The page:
To focus the combined strengths, skills, and experience of some of the nation’s leading election reform organizations toward increasing voter participation and electoral competition, a prominent group of nonpartisan political reform leaders have formed the National Association of Nonpartisan Reformers.
Association members will share information and resources and validate a credible, growing network of experienced reform organizations, attorneys, political and communication advisors, vendors, academics, and others capable of challenging entrenched partisan power centers in the media, in the courts, and at the ballot box.
The association can also bring national attention, financial support, and media focus to local, state, and national projects and campaigns that can best serve nonpartisan reform.
On some issues, association members embrace competing but complementary views about specific reforms, but all share the common ideal that elections should serve voters first, regardless of their party affiliation or non-affiliation.
Katherine Gehl and Michael Porter, co-authors of the widely praised research study, Why Competition in the Politics Industry is Failing America published by the Harvard Business School, will serve as Honorary Co-Chairs.
Association members have led successful election reforms in multiple states including open primaries in Colorado, nonpartisan primaries and independent redistricting in California, and Ranked Choice Voting in Maine.
The group will be headquartered in Denver, Colorado, and can be found online at nonpartisanreformers.org.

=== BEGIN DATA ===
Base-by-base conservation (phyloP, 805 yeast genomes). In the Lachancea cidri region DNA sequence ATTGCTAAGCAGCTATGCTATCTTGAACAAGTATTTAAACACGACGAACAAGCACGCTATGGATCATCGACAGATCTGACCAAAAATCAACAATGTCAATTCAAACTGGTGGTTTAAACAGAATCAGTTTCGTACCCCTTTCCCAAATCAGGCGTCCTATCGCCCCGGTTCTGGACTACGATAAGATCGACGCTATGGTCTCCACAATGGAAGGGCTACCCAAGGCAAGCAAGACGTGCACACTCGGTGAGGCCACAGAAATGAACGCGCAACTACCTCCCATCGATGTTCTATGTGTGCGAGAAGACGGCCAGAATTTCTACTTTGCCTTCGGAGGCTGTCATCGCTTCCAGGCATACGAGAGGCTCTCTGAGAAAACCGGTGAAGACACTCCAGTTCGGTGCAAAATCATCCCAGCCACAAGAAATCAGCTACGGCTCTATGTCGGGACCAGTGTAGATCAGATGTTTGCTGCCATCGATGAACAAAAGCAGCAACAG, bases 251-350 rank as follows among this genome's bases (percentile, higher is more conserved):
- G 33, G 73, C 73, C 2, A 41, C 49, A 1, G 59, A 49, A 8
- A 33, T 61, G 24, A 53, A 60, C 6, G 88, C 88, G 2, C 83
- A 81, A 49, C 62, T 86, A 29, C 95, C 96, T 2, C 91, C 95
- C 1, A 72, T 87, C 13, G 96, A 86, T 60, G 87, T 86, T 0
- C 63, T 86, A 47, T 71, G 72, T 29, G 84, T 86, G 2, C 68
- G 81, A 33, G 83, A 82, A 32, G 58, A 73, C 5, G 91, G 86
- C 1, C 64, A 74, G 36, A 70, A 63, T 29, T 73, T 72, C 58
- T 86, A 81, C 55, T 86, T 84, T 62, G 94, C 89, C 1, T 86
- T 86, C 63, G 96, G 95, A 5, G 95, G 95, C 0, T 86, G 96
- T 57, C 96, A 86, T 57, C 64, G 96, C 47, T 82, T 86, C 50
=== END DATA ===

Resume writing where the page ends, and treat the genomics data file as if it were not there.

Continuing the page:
Reformers argue that the endless loop of bickering and finger-pointing that has pushed our governing system to dysfunction is accommodated by outdated election rules controlled by the two major parties which are joined at the hip in courtrooms and statehouses where partisan lawyers and political operatives systematically work to restrict voter choice and participation.
Institutional political barriers including closed primaries, partisan gerrymandering, a contrived “two-sided” media, and party-friendly campaign finance rules are just the tip of the institutional iceberg that props up the failing duopoly and diminishes the rights of individual voters in the election process.
At the core of the dysfunction is an embedded network of political operatives and lawyers dedicated to preserving the control of elections by two powerful private political corporations - the Republican and Democratic parties.
The association believes the remedy to the system’s current political dysfunction is to unwind the institutionalized advantages that prevent individual voters from fully participating in election outcomes.
The National Association of Nonpartisan Reformers’ success will empower voters of every stripe, improve legislative representation and electoral competition, and demand internal reforms by the traditional political parties to make them more responsive to their own members.
Note: Jim Jonas is a veteran independent political consultant and the interim executive director for the National Association of Nonpartisan Reformers.